Actor Ted Knight paid his dues with nearly two decades of relatively obscure dramatic, often villainous television work, before finding enduring fame in a scene-stealing supporting turn on a classic 1970s sitcom, hilariously overplaying a silver-haired, self-important imbecile. Although the conceited “stuffed shirt” typecast plagued him for the rest of his career, the self-proclaimed “Polish Prince of Comedy” continued on good-naturedly, earning lead status on his own comedy series. The Connecticut-born actor was christened Tadeusz (Theodore) Wladyslaw Konopka, the son of a Polish-American family in his native town of Terryville, Connecticut. A high school dropout, he enlisted for World War II duty and eventually became a decorated member of the A Company, 296th Combat Engineer Battalion.
During his tour of duty, Ted developed an interest in acting, returning home in the post-war years to study his craft in Hartford, Connecticut, at the Randall School of Dramatic Arts. A fascination with puppetry and ventriloquism led to his first steady paycheck, as the host of a children’s radio show (WJAR) in Providence, Rhode Island (1950-1955). Following this, Ted found more work (WROW-TV) in Albany, New York, hosting a children’s variety show while playing radio announcer for its sister radio station, WROW.
Heading west to Los Angeles, California in 1957, Ted spent most of his early years providing slick commercial voiceovers and earning minor roles on television (Sea Hunt (1958)) and film (Psycho (1960)). He appeared regularly on the short-lived, The New Loretta Young Show (1962), and the daytime soap opera, The Young Marrieds (1964). Other television guest appearances sprouted including dramatic (The Twilight Zone (1959), The Fugitive (1963), Gunsmoke (1955), Highway Patrol (1955), Bonanza (1959), Combat! (1962)) as well as occasional comedic parts (McHale’s Navy (1962), Gomer Pyle: USMC (1964), Get Smart (1965)). But nothing monumental pushed his career forward.
Ted’s well-modulated voice was his moneymaker during the lean years, whether as an announcer/narrator or cartoon voice character. However, this anonymity ended went he copped the role of inept, pearly-toothed WJM anchorman “Ted Baxter” on The Mary Tyler Moore Show (1970). The arrogant but highly insecure character earned Knight two supporting Emmy trophies (1973, 1976) but severely pigeon-holed him for the rest of his career. However, the genial actor made the best of it and continued on stage (“Some of My Best Friends”) and in commercials and TV spots that were similar in persona. In 1975, a musical album entitled “Hi, Guys!” (a catchphrase of the Baxter character) was released, which included a series of bizarre novelty songs.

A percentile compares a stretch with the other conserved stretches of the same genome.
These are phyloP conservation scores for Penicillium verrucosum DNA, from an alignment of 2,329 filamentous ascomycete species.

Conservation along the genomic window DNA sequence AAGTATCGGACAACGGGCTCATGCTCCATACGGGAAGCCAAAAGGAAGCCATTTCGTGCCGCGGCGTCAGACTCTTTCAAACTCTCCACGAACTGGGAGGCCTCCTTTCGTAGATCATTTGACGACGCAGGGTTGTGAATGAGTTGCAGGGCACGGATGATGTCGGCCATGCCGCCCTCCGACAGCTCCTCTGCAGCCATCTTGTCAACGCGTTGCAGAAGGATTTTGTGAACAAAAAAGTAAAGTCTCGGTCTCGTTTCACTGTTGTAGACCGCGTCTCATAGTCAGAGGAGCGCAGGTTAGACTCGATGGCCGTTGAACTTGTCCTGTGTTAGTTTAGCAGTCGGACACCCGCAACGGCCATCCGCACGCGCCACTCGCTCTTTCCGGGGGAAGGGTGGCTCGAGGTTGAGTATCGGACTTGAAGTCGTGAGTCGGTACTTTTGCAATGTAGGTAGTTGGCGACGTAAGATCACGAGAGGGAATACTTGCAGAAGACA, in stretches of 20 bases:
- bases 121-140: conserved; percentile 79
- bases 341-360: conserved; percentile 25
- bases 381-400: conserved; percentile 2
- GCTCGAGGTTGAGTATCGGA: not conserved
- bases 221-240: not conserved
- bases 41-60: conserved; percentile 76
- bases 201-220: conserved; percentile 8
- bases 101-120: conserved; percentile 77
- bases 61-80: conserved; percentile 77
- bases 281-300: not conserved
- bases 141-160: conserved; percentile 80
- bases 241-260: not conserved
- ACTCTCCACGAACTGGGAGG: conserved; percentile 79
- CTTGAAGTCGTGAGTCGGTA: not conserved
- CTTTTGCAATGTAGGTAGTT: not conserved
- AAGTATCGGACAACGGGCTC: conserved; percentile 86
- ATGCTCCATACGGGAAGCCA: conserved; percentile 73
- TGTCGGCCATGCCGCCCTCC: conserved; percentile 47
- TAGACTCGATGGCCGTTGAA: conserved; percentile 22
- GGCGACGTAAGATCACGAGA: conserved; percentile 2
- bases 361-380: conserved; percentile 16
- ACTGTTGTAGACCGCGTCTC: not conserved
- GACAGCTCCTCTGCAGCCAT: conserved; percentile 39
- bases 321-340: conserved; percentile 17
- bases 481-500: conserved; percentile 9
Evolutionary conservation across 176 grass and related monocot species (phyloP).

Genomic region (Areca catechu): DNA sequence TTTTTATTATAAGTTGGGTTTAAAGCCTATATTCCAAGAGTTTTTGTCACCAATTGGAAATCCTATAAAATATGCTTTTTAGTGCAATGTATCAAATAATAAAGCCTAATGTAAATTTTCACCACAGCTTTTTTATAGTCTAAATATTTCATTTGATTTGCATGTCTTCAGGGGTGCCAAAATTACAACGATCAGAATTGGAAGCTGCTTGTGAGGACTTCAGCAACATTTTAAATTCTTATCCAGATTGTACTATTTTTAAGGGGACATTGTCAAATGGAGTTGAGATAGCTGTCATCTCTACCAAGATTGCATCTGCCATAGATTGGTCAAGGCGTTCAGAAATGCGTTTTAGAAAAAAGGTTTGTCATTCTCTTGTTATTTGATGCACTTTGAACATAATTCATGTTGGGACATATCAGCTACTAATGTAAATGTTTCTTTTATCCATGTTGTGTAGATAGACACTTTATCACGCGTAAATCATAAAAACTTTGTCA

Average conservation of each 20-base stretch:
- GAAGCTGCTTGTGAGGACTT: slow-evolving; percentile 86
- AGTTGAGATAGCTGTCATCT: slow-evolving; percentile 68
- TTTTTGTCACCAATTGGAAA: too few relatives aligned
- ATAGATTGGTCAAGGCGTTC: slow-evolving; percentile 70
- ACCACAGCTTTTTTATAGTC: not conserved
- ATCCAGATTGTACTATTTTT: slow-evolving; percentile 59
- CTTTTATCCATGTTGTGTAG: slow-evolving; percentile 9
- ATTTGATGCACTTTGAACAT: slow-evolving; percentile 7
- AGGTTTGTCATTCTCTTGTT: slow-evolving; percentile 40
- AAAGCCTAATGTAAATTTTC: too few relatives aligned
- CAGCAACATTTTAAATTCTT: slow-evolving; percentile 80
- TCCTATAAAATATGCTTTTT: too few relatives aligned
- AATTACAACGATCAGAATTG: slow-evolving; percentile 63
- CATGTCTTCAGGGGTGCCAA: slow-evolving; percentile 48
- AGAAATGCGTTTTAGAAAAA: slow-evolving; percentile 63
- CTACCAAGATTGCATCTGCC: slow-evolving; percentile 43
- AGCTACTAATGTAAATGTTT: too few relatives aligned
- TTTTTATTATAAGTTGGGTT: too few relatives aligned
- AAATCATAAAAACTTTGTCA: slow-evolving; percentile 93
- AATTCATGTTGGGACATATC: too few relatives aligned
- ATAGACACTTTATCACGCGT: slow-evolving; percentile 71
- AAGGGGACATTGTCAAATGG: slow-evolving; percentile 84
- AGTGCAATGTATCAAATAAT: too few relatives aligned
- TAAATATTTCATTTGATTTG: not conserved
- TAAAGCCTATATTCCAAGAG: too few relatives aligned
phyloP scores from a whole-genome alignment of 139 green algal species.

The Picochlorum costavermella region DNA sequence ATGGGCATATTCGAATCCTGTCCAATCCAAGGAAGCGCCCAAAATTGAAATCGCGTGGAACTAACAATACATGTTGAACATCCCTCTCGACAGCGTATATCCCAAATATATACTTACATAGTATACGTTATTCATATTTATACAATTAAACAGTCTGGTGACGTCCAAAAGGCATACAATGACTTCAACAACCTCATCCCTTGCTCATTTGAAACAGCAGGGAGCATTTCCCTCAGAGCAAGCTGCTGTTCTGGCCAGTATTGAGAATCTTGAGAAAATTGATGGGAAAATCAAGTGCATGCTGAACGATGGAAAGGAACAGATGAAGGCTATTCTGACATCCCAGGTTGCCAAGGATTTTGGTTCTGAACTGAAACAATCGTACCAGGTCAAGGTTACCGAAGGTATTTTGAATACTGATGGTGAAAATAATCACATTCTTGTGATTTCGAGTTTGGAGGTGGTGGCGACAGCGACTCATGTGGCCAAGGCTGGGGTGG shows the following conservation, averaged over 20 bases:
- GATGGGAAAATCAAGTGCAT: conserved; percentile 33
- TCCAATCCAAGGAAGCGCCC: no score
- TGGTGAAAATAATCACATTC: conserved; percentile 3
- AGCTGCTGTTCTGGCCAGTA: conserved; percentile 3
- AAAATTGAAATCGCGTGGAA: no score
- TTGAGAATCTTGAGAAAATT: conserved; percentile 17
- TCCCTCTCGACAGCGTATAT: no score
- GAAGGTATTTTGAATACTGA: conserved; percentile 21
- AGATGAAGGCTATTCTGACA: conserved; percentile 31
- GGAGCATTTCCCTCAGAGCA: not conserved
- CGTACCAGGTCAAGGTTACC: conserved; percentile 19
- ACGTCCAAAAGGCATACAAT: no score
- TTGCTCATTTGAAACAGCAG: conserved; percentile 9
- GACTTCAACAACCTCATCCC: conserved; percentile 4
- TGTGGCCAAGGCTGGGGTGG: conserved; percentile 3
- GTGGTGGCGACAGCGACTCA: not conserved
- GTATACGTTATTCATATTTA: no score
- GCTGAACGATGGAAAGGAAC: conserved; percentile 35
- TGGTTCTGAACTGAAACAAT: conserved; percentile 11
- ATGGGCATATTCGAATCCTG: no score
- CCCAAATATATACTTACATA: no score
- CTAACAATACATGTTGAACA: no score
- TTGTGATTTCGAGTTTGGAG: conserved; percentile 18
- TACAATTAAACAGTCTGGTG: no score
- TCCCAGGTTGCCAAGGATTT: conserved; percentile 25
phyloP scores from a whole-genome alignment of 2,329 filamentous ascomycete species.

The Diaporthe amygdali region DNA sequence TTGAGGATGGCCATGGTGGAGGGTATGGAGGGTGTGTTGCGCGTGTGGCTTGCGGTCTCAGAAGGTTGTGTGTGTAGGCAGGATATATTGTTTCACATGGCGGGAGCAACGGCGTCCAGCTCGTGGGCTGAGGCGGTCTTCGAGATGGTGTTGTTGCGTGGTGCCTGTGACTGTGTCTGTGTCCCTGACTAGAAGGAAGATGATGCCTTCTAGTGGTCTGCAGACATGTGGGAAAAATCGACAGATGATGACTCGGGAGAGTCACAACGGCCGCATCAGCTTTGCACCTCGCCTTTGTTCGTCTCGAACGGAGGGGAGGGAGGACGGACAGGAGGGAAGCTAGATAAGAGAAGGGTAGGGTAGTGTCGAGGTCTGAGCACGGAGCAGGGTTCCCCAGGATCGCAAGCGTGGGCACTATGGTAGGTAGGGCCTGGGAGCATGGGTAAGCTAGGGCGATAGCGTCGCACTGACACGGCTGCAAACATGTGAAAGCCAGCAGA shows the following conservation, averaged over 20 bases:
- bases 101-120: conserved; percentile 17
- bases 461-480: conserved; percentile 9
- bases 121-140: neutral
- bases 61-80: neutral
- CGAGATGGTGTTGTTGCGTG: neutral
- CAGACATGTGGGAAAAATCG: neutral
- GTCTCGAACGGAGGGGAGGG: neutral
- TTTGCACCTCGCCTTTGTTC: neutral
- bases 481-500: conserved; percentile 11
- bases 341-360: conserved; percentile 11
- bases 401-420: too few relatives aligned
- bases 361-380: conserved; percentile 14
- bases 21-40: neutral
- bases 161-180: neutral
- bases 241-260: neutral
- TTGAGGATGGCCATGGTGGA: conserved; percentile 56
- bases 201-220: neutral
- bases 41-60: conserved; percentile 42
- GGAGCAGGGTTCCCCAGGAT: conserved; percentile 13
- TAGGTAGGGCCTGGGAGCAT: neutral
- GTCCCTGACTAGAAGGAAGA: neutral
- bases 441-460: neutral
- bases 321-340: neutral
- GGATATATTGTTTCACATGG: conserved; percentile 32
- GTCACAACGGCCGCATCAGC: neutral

Knight eventually starred opposite Nancy Dussault in his own television series, Too Close for Comfort (1980), which had a healthy run despite the fact that Knight, as the lead, was more subdued than on the Mary Tyler Moore classic. Renamed “The Ted Knight Show” after it became a syndicated series, the series finally ended in 1986 only due to Knight’s terminal illness. The actor’s sole post-Ted Baxter movie role was as a judge in the golf-themed comedy, Caddyshack (1980), in which he continually bumped heads with the film’s star, Rodney Dangerfield.
Knight was initially diagnosed with cancer in 1977, for which he was treated over an extended period of time. In 1985, the television star’s conditioned worsened and the 62-year-old actor died on August 26, 1986, following surgery for a growth in his urinary tract. He was interred in the Forest Lawn Memorial Park in Glendale, California (his marker reads Theodore C. Konopka), and was survived by his wife of 38 years, Dorothy Knight (nee Smith), and their three children, Ted Knight Jr., Elyse Knight and Eric Knight.
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